ICD codes for this disease: ICD codes are internationally valid medical diagnosis codes. They are found e.g. in medical reports or on incapacity certificates. Q74M20Article OverviewHallux rigidus
- Causes and risk factors
- Examinations and diagnosis
- Disease course and prognosis
Hallux rigidus: description
Hallux rigidus is the second most common disorder of the big toe after hallux valgus. It usually arises because the joint wears out due to increased stress (arthrosis). The great toe (hallux) can then move only in pain and limited (limitus). If the disease progresses, the metatarsophalangeal joint may also completely stiffen (Hallux limitus).
Hallux rigidus often occurs in the elderly. Although slightly more men are affected overall, women usually have earlier complaints because they often wear high heels.To the table of contents
Hallux rigidus: symptoms
Hallux rigidus usually affects only one foot. Initially, the short foot muscles may twitch more frequently. The big toe has a swelling and can be moved only limited and in pain up. Sometimes you can even hear that cartilage and bone pieces rub against each other (crepitus). Also, the appearance with the ball of the foot is painful, which is why the patient does not roll off the foot properly while walking. Instead, the foot is put on with the foot outside edge. Due to the altered gait, painful calluses may form on the outer edge of the foot. On the back of the foot may form over the big toe bony outgrowths, which are often painful.
In the course of the disease sometimes small joint body dissolve. If they get into the joint space, the joint can be blocked. As the hallux rigidus progresses, the metatarsophalangeal joint increasingly stiffens. Finally, the big toe can not be moved up or down.To the table of contents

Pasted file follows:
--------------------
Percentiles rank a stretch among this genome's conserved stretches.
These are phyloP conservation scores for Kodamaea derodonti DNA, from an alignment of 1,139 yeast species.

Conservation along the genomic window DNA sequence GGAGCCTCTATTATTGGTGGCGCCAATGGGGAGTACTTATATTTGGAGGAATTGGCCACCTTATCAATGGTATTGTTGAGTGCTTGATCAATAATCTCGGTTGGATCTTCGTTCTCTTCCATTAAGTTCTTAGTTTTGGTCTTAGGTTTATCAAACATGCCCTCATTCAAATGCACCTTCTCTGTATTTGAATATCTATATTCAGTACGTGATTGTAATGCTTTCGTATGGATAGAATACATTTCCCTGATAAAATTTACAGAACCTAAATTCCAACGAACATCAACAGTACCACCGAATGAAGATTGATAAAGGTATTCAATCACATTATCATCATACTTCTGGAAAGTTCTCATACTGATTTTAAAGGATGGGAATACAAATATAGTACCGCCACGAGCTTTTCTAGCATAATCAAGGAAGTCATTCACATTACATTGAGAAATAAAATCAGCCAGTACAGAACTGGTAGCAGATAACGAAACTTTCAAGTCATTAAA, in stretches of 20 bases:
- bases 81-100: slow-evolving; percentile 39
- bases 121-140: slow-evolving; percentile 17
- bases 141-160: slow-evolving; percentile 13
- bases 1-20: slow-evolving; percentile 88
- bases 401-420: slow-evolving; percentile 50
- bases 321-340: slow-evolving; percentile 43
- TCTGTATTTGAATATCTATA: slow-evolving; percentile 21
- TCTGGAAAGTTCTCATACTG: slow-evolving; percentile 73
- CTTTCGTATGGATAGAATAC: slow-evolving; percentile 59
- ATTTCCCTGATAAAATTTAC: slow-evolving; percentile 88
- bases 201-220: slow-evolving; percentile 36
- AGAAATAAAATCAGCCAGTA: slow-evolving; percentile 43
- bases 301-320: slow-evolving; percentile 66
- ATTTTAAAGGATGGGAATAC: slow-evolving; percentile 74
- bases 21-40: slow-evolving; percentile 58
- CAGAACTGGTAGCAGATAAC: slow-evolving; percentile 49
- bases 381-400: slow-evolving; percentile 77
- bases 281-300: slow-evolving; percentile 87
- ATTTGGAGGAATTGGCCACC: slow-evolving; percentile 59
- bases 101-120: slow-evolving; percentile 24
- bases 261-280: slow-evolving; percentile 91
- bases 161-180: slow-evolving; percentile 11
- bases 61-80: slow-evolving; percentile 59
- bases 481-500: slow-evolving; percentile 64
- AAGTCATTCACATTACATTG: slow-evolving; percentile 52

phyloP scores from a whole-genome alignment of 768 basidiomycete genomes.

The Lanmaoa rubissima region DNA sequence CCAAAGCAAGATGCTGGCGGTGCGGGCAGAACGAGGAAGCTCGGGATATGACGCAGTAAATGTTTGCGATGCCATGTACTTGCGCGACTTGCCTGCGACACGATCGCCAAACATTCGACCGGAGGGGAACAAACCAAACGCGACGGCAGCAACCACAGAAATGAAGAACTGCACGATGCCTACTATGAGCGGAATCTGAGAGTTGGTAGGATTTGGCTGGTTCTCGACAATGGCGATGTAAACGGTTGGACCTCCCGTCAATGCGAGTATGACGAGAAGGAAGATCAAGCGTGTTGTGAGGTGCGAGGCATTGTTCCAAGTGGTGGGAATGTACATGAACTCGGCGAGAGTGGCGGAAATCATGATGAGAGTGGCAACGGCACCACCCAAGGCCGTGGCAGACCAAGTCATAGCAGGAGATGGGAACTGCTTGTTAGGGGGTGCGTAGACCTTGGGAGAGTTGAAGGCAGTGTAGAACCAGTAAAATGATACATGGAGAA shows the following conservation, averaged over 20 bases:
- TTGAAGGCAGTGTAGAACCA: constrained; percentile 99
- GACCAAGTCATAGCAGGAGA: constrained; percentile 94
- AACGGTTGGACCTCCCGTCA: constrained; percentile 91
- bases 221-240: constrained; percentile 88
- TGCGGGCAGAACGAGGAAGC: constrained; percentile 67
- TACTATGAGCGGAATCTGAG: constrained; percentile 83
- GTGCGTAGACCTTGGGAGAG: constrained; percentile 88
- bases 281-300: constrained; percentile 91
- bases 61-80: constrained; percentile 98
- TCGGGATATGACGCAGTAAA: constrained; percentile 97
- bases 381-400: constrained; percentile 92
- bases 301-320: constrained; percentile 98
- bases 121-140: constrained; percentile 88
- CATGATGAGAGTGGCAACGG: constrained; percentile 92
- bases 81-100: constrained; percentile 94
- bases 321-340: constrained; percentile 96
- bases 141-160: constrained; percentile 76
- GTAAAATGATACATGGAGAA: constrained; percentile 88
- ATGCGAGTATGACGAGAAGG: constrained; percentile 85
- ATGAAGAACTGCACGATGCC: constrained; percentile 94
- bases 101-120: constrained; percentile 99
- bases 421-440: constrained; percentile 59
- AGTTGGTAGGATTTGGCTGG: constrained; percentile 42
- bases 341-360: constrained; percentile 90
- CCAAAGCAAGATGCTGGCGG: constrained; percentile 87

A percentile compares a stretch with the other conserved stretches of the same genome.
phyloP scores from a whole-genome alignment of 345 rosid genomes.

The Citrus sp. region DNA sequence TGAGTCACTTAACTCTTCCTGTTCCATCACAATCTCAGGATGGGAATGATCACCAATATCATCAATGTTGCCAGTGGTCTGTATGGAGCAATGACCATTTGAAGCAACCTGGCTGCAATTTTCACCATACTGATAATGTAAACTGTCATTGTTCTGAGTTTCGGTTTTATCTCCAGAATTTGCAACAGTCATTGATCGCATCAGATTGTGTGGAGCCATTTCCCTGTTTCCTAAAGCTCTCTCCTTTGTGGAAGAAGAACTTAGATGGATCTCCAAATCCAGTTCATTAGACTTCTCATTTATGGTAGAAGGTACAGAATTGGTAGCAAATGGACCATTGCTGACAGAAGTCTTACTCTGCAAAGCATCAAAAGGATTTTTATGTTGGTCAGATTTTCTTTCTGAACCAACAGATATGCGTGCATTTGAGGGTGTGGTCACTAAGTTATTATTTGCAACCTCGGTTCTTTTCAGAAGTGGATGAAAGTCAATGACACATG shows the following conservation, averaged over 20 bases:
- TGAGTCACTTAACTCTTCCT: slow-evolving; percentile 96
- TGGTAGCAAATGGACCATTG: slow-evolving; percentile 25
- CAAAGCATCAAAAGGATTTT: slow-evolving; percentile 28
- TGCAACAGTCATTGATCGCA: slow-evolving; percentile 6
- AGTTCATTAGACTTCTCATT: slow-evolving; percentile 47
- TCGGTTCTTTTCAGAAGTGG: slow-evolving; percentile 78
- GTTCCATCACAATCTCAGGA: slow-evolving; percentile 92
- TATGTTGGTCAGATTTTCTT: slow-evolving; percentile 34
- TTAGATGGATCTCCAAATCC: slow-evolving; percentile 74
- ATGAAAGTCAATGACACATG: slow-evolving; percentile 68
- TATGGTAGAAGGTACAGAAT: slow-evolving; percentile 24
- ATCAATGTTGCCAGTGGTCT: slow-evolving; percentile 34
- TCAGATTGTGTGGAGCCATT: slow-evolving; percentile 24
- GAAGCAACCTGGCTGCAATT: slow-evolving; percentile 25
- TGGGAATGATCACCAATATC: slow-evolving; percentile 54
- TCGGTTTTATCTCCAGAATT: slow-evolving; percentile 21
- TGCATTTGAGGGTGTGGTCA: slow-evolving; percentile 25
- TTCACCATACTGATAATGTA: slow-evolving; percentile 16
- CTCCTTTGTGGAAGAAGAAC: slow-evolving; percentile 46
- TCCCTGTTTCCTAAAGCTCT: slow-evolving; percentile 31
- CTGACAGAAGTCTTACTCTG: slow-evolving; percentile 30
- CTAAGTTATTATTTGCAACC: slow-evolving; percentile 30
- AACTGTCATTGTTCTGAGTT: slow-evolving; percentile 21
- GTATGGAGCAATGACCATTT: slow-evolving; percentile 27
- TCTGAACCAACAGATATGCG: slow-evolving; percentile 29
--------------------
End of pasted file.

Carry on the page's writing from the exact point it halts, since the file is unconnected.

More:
Hallux rigidus: causes and risk factors
So far, it is not clear why a hallux rigidus develops. However, various factors are discussed that promote the joint wear (arthrosis) in the big toe and thereby promote this disease. These include:
- Shoesthat do not have the right foot shape
- foot shape: narrow, long feet, long big toe
- deformities like flatfoot, foot tilted inwards, deformity after paralysis
- Faulty or overloaded due to an abnormal gait or overweight
- Trauma: Injuries, fractures, inflammation, complications after foot surgery
- Metabolic or growth disorders
Osteoarthritis in the metatarsophalangeal joint narrows the joint space. The articular surfaces ossify and may become inflamed (synovitis). The partially swollen joint can only be moved under pain and restricted. As the hallux rigidus progresses, the joint space can be completely closed by remodeling. The joint is then completely stiffened.To the table of contents
Hallux rigidus: examinations and diagnosis
The doctor examines how mobile the metatarsophalangeal joint is. Pain, swelling and rubbing of bones and cartilage indicate a hallux rigidus. He also assesses the callus formation on the foot and the gait pattern. In the advanced stage of the disease, partial bone dislocations occur on the back of the toes. Their palpation causes pain to the patient. An X-ray does not provide evidence for Hallux rigidus until very late. The doctor can tell whether the joint space is narrowed and the articular surfaces are ossified.